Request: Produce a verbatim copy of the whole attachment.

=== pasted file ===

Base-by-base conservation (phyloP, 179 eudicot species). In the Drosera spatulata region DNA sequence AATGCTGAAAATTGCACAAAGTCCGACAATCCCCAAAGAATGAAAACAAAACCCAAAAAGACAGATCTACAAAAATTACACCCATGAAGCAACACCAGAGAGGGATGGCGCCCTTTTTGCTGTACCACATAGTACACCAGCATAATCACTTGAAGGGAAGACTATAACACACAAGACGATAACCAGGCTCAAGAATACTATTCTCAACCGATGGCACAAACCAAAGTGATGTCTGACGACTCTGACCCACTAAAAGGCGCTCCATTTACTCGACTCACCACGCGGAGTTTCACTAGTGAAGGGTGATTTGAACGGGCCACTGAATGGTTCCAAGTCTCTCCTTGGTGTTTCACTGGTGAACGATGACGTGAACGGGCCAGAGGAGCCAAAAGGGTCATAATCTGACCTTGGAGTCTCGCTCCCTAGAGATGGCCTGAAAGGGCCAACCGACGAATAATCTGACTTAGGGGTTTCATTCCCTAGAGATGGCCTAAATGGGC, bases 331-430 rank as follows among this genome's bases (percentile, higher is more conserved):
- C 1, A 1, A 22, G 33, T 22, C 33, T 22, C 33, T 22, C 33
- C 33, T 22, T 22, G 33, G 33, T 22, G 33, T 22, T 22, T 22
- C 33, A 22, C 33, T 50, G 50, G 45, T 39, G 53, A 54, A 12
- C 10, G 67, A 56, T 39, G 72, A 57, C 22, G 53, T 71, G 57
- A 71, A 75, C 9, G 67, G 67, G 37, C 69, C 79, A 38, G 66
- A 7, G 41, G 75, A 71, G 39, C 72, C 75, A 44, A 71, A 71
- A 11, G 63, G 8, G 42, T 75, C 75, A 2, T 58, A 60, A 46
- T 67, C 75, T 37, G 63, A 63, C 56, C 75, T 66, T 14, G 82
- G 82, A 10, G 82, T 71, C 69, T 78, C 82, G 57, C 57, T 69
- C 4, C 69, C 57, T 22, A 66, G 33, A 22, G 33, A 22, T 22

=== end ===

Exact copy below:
Base-by-base conservation (phyloP, 179 eudicot species). In the Drosera spatulata region DNA sequence AATGCTGAAAATTGCACAAAGTCCGACAATCCCCAAAGAATGAAAACAAAACCCAAAAAGACAGATCTACAAAAATTACACCCATGAAGCAACACCAGAGAGGGATGGCGCCCTTTTTGCTGTACCACATAGTACACCAGCATAATCACTTGAAGGGAAGACTATAACACACAAGACGATAACCAGGCTCAAGAATACTATTCTCAACCGATGGCACAAACCAAAGTGATGTCTGACGACTCTGACCCACTAAAAGGCGCTCCATTTACTCGACTCACCACGCGGAGTTTCACTAGTGAAGGGTGATTTGAACGGGCCACTGAATGGTTCCAAGTCTCTCCTTGGTGTTTCACTGGTGAACGATGACGTGAACGGGCCAGAGGAGCCAAAAGGGTCATAATCTGACCTTGGAGTCTCGCTCCCTAGAGATGGCCTGAAAGGGCCAACCGACGAATAATCTGACTTAGGGGTTTCATTCCCTAGAGATGGCCTAAATGGGC, bases 331-430 rank as follows among this genome's bases (percentile, higher is more conserved):
- C 1, A 1, A 22, G 33, T 22, C 33, T 22, C 33, T 22, C 33
- C 33, T 22, T 22, G 33, G 33, T 22, G 33, T 22, T 22, T 22
- C 33, A 22, C 33, T 50, G 50, G 45, T 39, G 53, A 54, A 12
- C 10, G 67, A 56, T 39, G 72, A 57, C 22, G 53, T 71, G 57
- A 71, A 75, C 9, G 67, G 67, G 37, C 69, C 79, A 38, G 66
- A 7, G 41, G 75, A 71, G 39, C 72, C 75, A 44, A 71, A 71
- A 11, G 63, G 8, G 42, T 75, C 75, A 2, T 58, A 60, A 46
- T 67, C 75, T 37, G 63, A 63, C 56, C 75, T 66, T 14, G 82
- G 82, A 10, G 82, T 71, C 69, T 78, C 82, G 57, C 57, T 69
- C 4, C 69, C 57, T 22, A 66, G 33, A 22, G 33, A 22, T 22